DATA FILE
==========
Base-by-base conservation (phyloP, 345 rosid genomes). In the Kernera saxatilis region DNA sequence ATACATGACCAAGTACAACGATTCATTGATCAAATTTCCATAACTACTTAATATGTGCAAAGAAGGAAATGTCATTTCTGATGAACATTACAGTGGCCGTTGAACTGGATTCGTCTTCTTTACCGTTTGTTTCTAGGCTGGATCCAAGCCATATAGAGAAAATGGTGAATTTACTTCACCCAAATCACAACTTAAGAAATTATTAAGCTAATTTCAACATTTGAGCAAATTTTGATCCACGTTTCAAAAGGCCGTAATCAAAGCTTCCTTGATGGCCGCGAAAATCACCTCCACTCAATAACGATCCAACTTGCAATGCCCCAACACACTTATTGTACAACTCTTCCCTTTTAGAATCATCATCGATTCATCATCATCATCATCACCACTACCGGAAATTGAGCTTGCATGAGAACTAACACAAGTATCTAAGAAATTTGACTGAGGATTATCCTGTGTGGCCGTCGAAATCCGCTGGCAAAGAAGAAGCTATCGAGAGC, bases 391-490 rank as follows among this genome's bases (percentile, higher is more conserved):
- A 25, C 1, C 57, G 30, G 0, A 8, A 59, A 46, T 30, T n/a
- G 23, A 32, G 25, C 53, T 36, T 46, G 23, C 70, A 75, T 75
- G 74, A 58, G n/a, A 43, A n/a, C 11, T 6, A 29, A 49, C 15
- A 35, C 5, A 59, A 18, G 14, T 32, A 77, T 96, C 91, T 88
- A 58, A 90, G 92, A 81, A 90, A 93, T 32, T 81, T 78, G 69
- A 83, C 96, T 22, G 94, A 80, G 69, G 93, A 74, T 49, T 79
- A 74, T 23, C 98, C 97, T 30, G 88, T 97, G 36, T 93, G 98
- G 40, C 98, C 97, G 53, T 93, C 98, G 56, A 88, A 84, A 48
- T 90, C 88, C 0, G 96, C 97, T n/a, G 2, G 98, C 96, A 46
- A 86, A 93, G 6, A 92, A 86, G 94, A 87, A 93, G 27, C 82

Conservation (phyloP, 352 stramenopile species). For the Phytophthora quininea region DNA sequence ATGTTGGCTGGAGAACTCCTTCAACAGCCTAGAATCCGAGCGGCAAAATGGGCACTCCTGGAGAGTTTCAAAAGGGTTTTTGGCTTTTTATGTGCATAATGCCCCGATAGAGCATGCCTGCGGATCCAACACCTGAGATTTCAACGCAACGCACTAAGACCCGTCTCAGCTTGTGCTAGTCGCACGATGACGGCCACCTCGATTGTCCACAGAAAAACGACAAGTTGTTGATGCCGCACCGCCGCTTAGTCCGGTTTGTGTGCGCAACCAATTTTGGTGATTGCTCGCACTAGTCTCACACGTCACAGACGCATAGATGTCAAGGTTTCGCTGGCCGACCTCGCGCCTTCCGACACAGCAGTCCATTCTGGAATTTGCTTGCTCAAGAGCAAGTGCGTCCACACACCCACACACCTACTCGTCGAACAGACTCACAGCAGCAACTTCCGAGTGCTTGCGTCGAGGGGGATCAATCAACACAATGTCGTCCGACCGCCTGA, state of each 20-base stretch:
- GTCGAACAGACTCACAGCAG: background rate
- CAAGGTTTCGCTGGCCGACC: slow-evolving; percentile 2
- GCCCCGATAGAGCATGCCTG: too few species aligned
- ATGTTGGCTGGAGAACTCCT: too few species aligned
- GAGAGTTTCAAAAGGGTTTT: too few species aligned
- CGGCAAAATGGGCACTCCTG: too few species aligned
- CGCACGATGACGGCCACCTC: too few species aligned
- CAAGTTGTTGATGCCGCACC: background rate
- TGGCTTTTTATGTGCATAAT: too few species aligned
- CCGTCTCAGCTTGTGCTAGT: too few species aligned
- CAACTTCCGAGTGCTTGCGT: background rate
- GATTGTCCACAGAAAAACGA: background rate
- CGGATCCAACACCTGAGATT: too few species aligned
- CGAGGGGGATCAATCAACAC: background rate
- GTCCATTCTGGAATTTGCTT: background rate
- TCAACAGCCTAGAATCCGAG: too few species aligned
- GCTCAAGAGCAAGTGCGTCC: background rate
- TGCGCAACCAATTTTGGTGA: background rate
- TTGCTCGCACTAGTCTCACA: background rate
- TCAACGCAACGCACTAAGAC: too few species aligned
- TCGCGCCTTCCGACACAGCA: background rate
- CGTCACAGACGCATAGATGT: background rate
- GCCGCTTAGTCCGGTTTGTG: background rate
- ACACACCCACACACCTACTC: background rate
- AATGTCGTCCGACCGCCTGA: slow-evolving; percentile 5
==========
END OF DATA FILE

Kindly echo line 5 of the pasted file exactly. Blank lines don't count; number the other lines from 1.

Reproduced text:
- A 35, C 5, A 59, A 18, G 14, T 32, A 77, T 96, C 91, T 88